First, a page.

How to Achieve Wellness While Living With Cancer

Guest post by Hazel Bridges

A cancer diagnosis forces one to confront their own mortality, which can take a dramatic toll emotionally and psychologically.

But living with this disease does not have to be a constant struggle as many patients, doctors and caregivers have found ways to alleviate the mental suffering, ultimately leading to a healthy state of mind and spiritual well-being in spite of it all.


A healthy mind starts with a healthy body, and that’s as true for cancer patients as everyone else.

Exercise has been shown to have a strong impact on well-being post-diagnosis. One expert puts a number to it with the ideal amount of physical activity at about 150 hours per week.

Of course, patients also need to maintain a healthy weight and a diet rich in plant foods and whole grains.

A light workout also provides a host of psychological benefits, including reduced stress, relaxation and improved sleep. It can even help patients achieve higher levels of confidence and put their strength into recovery from cancer therapies that are often tiring and painful.


For decades, yoga has been promoted as a method of achieving harmony between your mind, body and spirit, so it’s no wonder that it’s been used to help cancer patients overcome the emotional turbulence of their condition. While some methods may be strenuous, others focus on meditation and breathing to the same desired effect.

The end results are different depending on who you ask. While some practitioners claim that yoga helps calm the mind cope with stress, others say it is more effective in reducing pain, fatigue and depression.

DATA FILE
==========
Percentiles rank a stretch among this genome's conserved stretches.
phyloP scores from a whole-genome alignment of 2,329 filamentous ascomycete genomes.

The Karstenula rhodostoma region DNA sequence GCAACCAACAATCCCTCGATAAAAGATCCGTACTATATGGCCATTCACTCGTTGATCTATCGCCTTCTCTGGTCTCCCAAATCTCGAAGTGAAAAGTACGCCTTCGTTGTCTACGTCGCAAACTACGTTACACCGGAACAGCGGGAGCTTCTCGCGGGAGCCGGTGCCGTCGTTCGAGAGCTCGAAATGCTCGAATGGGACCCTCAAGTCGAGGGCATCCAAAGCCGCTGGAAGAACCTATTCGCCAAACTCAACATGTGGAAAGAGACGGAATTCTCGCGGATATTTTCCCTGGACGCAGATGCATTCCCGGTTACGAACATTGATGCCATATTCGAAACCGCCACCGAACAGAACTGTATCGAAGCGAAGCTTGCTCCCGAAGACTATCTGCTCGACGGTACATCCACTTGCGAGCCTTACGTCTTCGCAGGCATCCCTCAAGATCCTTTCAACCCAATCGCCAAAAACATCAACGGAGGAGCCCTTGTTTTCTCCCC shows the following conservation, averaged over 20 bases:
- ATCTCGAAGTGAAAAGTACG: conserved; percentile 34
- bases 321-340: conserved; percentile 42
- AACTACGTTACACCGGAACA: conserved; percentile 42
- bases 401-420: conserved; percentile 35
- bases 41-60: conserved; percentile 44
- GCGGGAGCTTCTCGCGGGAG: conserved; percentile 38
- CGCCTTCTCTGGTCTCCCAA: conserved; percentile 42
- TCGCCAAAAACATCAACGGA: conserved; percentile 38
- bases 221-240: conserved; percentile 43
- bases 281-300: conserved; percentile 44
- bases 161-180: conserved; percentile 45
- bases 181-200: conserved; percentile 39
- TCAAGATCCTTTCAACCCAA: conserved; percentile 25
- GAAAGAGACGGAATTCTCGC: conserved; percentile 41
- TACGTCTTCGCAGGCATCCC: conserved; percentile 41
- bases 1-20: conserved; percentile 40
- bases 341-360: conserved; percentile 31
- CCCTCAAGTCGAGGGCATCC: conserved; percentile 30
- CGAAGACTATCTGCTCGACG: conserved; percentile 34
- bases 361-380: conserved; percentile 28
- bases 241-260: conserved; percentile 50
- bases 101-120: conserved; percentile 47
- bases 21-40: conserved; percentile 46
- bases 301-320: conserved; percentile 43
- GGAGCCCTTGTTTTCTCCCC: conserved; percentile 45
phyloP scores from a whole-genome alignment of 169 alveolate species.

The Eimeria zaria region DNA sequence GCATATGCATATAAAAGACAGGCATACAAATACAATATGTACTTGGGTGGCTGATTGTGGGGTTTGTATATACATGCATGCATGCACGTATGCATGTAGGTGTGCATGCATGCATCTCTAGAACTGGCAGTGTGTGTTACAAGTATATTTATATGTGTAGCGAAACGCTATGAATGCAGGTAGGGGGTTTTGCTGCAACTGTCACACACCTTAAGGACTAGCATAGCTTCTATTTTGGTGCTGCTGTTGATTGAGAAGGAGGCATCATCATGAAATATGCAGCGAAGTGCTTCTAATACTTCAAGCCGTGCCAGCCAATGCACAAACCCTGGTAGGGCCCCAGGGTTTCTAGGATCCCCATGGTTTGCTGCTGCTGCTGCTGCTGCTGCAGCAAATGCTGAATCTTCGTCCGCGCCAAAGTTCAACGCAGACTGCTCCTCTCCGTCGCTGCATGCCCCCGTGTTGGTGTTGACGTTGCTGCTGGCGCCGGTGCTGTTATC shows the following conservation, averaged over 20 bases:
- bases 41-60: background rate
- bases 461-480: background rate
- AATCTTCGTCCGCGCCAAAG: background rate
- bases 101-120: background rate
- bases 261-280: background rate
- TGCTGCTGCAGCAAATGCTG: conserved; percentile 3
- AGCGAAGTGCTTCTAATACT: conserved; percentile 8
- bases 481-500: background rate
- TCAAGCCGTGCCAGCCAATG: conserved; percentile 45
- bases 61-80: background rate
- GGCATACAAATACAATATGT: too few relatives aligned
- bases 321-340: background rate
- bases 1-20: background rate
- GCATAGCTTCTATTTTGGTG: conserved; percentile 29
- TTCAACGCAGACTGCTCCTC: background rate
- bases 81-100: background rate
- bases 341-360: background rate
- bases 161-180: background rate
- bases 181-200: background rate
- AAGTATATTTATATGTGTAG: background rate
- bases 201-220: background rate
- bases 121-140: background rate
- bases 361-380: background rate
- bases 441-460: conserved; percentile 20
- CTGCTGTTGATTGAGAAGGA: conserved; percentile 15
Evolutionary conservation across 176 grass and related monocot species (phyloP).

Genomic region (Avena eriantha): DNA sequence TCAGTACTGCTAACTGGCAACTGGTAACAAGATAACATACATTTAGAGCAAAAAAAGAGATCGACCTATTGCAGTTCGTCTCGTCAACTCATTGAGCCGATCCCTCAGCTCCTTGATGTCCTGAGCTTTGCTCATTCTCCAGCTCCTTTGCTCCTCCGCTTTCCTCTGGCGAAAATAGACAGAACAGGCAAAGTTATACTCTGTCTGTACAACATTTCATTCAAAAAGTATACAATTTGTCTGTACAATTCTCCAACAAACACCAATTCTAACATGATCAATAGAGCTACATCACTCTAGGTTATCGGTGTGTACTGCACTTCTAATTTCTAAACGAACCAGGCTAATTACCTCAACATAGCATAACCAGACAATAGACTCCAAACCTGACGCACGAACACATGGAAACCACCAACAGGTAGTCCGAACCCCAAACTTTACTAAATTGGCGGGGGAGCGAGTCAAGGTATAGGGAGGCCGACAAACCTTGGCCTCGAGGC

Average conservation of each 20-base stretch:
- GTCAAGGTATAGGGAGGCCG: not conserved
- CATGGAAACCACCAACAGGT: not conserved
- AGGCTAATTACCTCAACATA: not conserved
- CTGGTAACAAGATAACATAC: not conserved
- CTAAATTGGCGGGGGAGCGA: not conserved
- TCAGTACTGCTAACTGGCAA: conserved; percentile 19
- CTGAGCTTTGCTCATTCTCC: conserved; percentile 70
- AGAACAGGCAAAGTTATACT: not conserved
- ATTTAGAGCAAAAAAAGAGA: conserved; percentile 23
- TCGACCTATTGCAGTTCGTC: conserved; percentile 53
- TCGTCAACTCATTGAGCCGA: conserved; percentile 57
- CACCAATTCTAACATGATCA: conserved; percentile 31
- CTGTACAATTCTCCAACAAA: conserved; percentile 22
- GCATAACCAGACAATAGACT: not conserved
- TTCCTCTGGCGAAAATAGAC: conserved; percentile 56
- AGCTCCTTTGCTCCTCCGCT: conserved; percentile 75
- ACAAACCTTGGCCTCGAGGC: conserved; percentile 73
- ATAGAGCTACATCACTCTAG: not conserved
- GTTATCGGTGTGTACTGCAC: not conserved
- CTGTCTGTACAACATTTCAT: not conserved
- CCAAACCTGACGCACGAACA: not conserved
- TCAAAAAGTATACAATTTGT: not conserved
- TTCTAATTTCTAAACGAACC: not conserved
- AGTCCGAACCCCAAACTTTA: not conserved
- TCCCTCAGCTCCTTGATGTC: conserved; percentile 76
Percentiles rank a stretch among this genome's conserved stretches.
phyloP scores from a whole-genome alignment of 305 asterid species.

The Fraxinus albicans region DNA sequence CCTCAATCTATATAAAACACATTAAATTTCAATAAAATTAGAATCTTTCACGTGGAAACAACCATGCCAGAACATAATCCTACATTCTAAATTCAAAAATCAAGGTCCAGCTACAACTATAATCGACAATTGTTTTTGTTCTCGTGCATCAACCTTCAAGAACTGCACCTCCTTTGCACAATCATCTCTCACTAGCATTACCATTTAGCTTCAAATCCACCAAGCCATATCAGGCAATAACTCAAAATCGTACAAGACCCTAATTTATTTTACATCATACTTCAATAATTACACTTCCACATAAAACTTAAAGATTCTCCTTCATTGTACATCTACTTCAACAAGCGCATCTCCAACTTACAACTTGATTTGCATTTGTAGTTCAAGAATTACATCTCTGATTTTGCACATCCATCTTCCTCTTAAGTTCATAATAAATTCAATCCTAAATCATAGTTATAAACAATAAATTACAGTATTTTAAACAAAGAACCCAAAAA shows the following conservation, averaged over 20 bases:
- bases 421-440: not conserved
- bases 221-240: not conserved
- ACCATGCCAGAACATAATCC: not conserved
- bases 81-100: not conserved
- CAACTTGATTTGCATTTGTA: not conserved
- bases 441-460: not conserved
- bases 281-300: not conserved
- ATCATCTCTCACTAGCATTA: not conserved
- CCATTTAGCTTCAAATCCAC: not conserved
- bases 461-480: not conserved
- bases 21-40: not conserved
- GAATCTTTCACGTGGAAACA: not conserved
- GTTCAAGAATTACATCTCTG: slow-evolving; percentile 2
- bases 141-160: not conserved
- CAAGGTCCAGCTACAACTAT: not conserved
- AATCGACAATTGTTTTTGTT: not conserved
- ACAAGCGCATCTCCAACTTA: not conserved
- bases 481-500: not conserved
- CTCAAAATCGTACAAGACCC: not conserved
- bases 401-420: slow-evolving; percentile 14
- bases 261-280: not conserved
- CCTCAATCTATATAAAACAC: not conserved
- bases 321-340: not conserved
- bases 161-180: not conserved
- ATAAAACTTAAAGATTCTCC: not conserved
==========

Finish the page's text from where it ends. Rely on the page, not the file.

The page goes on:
In all cases the outcome is positive, which doctors have noted in the increased well-being of their patients.


According to the results of a study published in Jama Internal Medicine, therapies focused on the arts were successful in reducing the pain, depression and anxiety associated with cancer, leading to a higher quality of life overall. This may be due to restorative powers of expressing your negative emotions as a form of catharsis.

Author and artist Sally Loughridge did precisely that by spending 20 minutes each day painting during her chemotherapy and jotting down her feelings in a journal. This effort resulted in a book titled “Rad Art: A Journey Through Radiation Treatment.”

In an article on, Loughridge said, “If you can get the negative feelings outside of yourself – get it expressed – it can take some of the negative power away.”


Spend a few moments picturing where you feel the most at peace. Is it a forest? Perhaps a sandy beach next to the ocean as the waves lap at the shore? There’s a reason for this: Natural settings are a source of restorative power, which is why we enjoy hiking or having a picnic under the sun.

“Nature provides patients with unburdened physical and psychic space invested with personal significance,” according to one study, which goes on to explain how it serves as a base from which patients can find new perspectives on their predicament and discover connections between themselves and others.


Friends and family could be the most important element in well-being as it provides crucial support in times of emotional trouble.

It’s important to make time for activities while communicating openly with everyone involved about what you can and cannot do as a result of your condition. That leaves plenty of activities such as shopping, playing cards or gardening, which in good company can lift your mood and remind you that you’re not alone in the fight.

All of these efforts will help you keep a positive attitude, which could be the most important factor of all in attaining a state of spiritual tranquility and well-being despite what your physical body is up against.

Image via Pixabay

Hazel Bridges is the creator of, a website that aims to provide health and wellness resources for aging seniors. She’s a breast cancer survivor. She challenges herself to live life to the fullest and inspire others to do so as well.


Leave a Reply

Your email address will not be published. Required fields are marked *


Confidence | Clarity | Connection

No more people-pleasing, Nice Guy Syndrome, or confidence issues.

The BROJO community will make sure you achieve your goals and build your self-worth with the support of members and coaches from all over the world.